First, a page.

The book of Ecclesiastes, for instance, has given rise to many false ideas which have been widely disseminated and said to come from the Bible -- which they do. But the book begins with Solomon's warning that it is a collection of the wisdom of man, gathered from under the sun. Thus it is not be trusted but is to be tested against the revelation of God. So, in this area we are to feed, but we are to apply to the food we take in, even from such a wonderful source as the Word of God, this double practice of meditation and of recognizing the principle of separation.

 

Deut. 14:7 Nevertheless these ye shall not eat of them that chew the cud, or of them that divide the cloven hoof; as the camel, and the hare, and the coney: for they chew the cud, but divide not the hoof; therefore they are unclean unto you.

Deut. 14:8 And the swine, because it divideth the hoof, yet cheweth not the cud, it is unclean unto you: ye shall not eat of their flesh, nor touch their dead carcase.

In this section Moses lists the animals that are unclean because they donŐt possess both characteristics of chewing the cud and having a cloven hoof.  Point is made that they arenŐt to be eaten or their dead carcass touched. 

 

(8/08) As I was reading through this section again, I realized that I could continue to jump from Mr. StedmanŐs thoughts.  Meditation and discernment go hand-in-hand.  To try and do either with the other in relationship to GodŐs word will lead one into heresy or false teaching.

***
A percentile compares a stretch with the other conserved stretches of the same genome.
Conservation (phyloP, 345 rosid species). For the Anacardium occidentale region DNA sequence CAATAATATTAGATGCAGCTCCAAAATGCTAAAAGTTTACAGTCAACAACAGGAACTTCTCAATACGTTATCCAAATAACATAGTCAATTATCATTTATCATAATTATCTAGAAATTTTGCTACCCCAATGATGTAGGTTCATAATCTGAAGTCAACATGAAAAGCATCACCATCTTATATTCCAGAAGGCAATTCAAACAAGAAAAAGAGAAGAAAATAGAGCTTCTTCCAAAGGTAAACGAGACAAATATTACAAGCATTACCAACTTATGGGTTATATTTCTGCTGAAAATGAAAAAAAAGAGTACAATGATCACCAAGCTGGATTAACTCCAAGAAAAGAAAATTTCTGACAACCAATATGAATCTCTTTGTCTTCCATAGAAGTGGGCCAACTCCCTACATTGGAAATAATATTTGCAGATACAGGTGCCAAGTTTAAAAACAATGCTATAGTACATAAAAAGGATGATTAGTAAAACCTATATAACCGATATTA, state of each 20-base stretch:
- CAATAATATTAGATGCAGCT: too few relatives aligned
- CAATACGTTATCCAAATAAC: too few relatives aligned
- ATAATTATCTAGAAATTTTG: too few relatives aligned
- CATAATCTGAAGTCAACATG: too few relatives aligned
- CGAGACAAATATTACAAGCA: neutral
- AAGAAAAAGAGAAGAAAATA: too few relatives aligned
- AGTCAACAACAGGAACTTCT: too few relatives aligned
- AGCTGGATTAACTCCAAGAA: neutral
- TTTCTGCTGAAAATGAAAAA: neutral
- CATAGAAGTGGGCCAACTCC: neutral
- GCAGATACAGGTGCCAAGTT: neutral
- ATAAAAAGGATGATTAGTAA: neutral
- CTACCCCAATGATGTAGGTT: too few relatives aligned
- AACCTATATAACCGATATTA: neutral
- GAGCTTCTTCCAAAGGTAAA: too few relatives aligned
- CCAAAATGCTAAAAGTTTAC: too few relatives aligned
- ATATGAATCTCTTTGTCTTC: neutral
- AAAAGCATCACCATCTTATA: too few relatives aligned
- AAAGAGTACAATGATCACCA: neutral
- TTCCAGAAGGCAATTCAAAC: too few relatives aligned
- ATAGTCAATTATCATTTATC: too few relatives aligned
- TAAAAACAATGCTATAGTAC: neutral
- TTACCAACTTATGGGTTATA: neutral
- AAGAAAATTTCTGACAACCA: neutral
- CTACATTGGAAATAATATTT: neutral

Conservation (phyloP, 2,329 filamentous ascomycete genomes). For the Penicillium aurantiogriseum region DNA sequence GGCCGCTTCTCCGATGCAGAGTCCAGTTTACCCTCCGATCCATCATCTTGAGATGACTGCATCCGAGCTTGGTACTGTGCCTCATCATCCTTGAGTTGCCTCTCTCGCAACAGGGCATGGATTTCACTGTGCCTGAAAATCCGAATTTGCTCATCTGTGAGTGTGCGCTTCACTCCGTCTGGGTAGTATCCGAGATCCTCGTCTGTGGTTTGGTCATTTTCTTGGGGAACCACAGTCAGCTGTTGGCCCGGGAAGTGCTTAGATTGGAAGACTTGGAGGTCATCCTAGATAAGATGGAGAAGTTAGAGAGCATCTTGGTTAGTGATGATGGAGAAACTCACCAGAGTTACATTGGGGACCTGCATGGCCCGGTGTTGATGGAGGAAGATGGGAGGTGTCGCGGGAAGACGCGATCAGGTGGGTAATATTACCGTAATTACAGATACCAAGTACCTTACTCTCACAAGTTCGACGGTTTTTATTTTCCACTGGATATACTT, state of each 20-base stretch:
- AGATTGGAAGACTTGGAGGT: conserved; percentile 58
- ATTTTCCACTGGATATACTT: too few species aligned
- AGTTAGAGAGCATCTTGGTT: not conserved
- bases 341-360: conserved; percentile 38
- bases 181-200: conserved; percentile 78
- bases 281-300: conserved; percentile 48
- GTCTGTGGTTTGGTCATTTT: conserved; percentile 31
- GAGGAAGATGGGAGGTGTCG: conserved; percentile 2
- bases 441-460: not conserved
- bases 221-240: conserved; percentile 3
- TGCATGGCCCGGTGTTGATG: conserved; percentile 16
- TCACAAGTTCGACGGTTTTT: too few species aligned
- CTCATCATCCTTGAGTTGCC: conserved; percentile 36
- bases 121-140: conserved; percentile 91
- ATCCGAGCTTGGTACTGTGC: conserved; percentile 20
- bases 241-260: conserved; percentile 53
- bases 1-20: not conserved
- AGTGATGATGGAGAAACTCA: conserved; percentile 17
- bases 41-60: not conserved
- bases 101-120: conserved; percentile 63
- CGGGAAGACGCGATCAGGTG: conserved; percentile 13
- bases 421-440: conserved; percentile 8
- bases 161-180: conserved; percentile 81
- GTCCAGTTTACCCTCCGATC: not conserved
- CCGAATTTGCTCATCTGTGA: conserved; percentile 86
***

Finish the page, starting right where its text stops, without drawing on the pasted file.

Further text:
Deut. 14:9 These ye shall eat of all that are in the waters: all that have fins and scales shall ye eat:

Deut. 14:10 And whatsoever hath not fins and scales ye may not eat; it is unclean unto you.

From land animals Moses moves on to things in the water.  All creatures with fins and scales are considered clean; any without fins and scales are unclean.  More excerpts from Mr. StedmanŐs insights.

Well, fins are that which gives a fish the capacity to move, to progress, to penetrate through the waters, to employ the element through which it moves for its own progress. And scales are that which protect it against harm, which resist the effect of the element in which this food is found, which preserve it from harm from the element.

 

The Christian is to handle the knowledge of the world in this way. He is to keep moving on all the time. He is to keep asking, "Where does this lead? Where does this idea take me?" He is to penetrate to the heart of it. He is not to be content with mere superficial knowledge of a subject but is to move right into the heart of it and to carry its implications beyond the bounds of this life, to see how they affect life in the realm of the mind and heart and spirit. But he is to resist being captured or held by any human concept. He is not to be possessed by these kinds of ideas.

 

Deut. 14:11 Of all clean birds ye shall eat.

Deut. 14:12 But these are they of which ye shall not eat: the eagle, and the ossifrage, and the ospray,

Deut. 14:13 And the glede, and the kite, and the vulture after his kind,

Deut. 14:14 And every raven after his kind,

Deut. 14:15 And the owl, and the night hawk, and the cuckow, and the hawk after his kind,

Deut. 14:16 The little owl, and the great owl, and the swan,

Deut. 14:17 And the pelican, and the gier eagle, and the cormorant,

Deut. 14:18 And the stork, and the heron after her kind, and the lapwing, and the bat.

Next on the list Moses gives instructions regarding clean and unclean fowl.  He only lists those that are unclean.  Again, some of these names are unfamiliar.  The ossifrage and ospray are in the eagle family.  The glede and kite seem to be types of vultures.  The Hebrew for cuckow references the gull and cuckoo.  The Hebrew for cormorant references another bird of prey, possibly a pelican.  The lapwing references a grouse.